In April 2013, Downing Street announced George Eustice's appointment to the Prime Minister's "Number 10 Policy Board", to advise David Cameron on Energy and Environment issues.[27] Eustice was appointed to work on Conservative rather than Coalition policies, alongside other influential backbenchers such as Jo Johnson, Jesse Norman, and former Cabinet Minister, Peter Lilley.[28]

On 7 October 2013 Eustice was appointed Parliamentary Under Secretary of State in the Department for Environment, Food and Rural Affairs,[29] with responsibility for farming and food, marine and fisheries, and animal health.[30] On 11 May 2015 he was promoted to Minister of State for Agriculture, Fisheries and Food.[5]

He was re-elected at the 2015 general election and 2017 general election.

Eustice served as a Member of the Environment, Food and Rural Affairs Select Committee from Monday 12 July 2010 until November 2013 and the Privacy and Injunctions (Joint Committee) between July 2011 and March 2012.[31]

Constituency campaigns

In August 2010, Eustice welcomed the Government’s decision to invest £5 million into the regeneration of Hayle Harbour after two months of discussions.[32] According to the West Briton newspaper, Eustice had lobbied ministers over the issue and further argued local social enterprises and community trusts should be actively involved in regeneration plans.[33]

Eustice pledged in his election campaign to work to reduce the burden of water charges on Cornish homes. At a meeting of the Environmental, Farming and Rural Affairs Select Committee in October 2010 he raised the issue of higher water rates paid by South West England consumers and challenged Regina Finn, Chief Executive of Ofwat[34] to implement the recommendations of the Walker Review[35] which could lead to a decrease in water rates for South West consumers.[36] [37] In June 2013, Eustice welcomed the third annual taxpayer-funded subsidy of £50 for all South West Water customers which the Chancellor, George Osborne, announced in the Comprehensive Spending Review on 26 June.[38] In November 2013, he welcomed[39] South West Water’s price freeze until 2015.[40]

In March 2013, Eustice called for the Cornwall Centre,[41] the new facility to house the county’s store of historic manuscripts and Cornish materials, to be based in Redruth.[42] Eustice based his call for the local to be Redruth because of the strong mining tradition in the town, which led to widespread migration across the world.[43] The decision to base the facility in Redruth was announced in September 2013, which Eustice welcomed.[44]

Before his election, Eustice campaigned for government funding to build a £27m east–west link road at Tuckingmill, linking Camborne, Pool and Redruth. The road would run from Wilson Way to Dolcoath Road. Cornwall Council also supported the bid, claiming the new road would provide access to "proposed development areas" and remove traffic from the A3047 and the East Hill junction, reduce congestion, noise and improve air quality, "whilst allowing regeneration projects in the area to proceed over the coming years, supporting economic growth". The project received Department for Transport approval on 26 November 2012[45][46] and on Thursday 16 May 2013, Patrick McLoughlin the Secretary of State for Transport cut the first turf to formally mark the start of work on the £27m road.[47] The road, which received substantial funding from the European Regional Development Fund, was completed in November 2015.[48]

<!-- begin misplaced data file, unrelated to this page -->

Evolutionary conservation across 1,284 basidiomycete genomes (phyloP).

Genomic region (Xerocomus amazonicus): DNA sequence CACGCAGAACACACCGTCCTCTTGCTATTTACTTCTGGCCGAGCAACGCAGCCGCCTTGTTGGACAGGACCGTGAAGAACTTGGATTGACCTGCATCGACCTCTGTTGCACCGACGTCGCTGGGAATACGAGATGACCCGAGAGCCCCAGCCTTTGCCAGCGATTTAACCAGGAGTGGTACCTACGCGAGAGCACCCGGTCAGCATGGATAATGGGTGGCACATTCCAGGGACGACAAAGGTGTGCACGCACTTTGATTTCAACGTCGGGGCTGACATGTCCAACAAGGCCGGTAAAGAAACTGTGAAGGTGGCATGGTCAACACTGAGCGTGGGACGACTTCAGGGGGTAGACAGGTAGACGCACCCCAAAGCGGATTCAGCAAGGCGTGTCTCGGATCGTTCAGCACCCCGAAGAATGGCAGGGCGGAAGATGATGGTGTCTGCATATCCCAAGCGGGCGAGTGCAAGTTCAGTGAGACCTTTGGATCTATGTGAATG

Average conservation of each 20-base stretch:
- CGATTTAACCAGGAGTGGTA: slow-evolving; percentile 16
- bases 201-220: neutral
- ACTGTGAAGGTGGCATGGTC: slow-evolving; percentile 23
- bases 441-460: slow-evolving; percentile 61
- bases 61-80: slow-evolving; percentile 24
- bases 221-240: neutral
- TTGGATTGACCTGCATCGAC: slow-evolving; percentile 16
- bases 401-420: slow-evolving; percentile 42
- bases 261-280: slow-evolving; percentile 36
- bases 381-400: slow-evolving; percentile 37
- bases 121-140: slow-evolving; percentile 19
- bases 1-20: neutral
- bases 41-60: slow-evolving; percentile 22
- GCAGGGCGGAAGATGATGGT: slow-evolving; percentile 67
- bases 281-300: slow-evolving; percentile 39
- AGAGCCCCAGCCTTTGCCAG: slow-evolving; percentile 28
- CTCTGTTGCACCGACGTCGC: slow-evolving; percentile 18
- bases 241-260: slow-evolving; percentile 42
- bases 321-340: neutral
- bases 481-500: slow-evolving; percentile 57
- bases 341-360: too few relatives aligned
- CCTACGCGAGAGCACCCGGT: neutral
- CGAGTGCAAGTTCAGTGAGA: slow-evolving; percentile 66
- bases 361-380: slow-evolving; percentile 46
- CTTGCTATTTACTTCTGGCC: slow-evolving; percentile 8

Eustice led Conservative Party opposition[49] to the Conservative Government’s plans to impose VAT on hot food, which was also known as the “pasty tax"[50] which eventually led to what opponents claimed was a “u-turn” in Government policy. He welcomed the reverse in policy.”[49]

In June 2016, Eustice put pressure on the Veterans Minister to speed up the time taken for a veteran's confirmation of service to be released to service charities, arguing that former members of the Armed Forces in need of help could not wait up to ten weeks for assistance. Currently the time taken is between 24 and 72 hours.


He was criticised by the Daily Telegraph in November 2012 for signing a letter calling for tougher regulation of the press on the grounds that he had previously been the subject of negative media coverage. The paper reported that he had previously been nicknamed “Useless” by sections of the press and had a difficult relationship with the media because of its treatment of David Cameron when they were working closely together. Eustice responded that the existing system was flawed and that "it would be better by far to have credible and independent regulation much earlier in the process.”[51]

In January 2016, Eustice was one of 72 MPs who voted down an amendment in Parliament on rental homes being “fit for human habitation” who were themselves landlords who derived an income from a property.[52]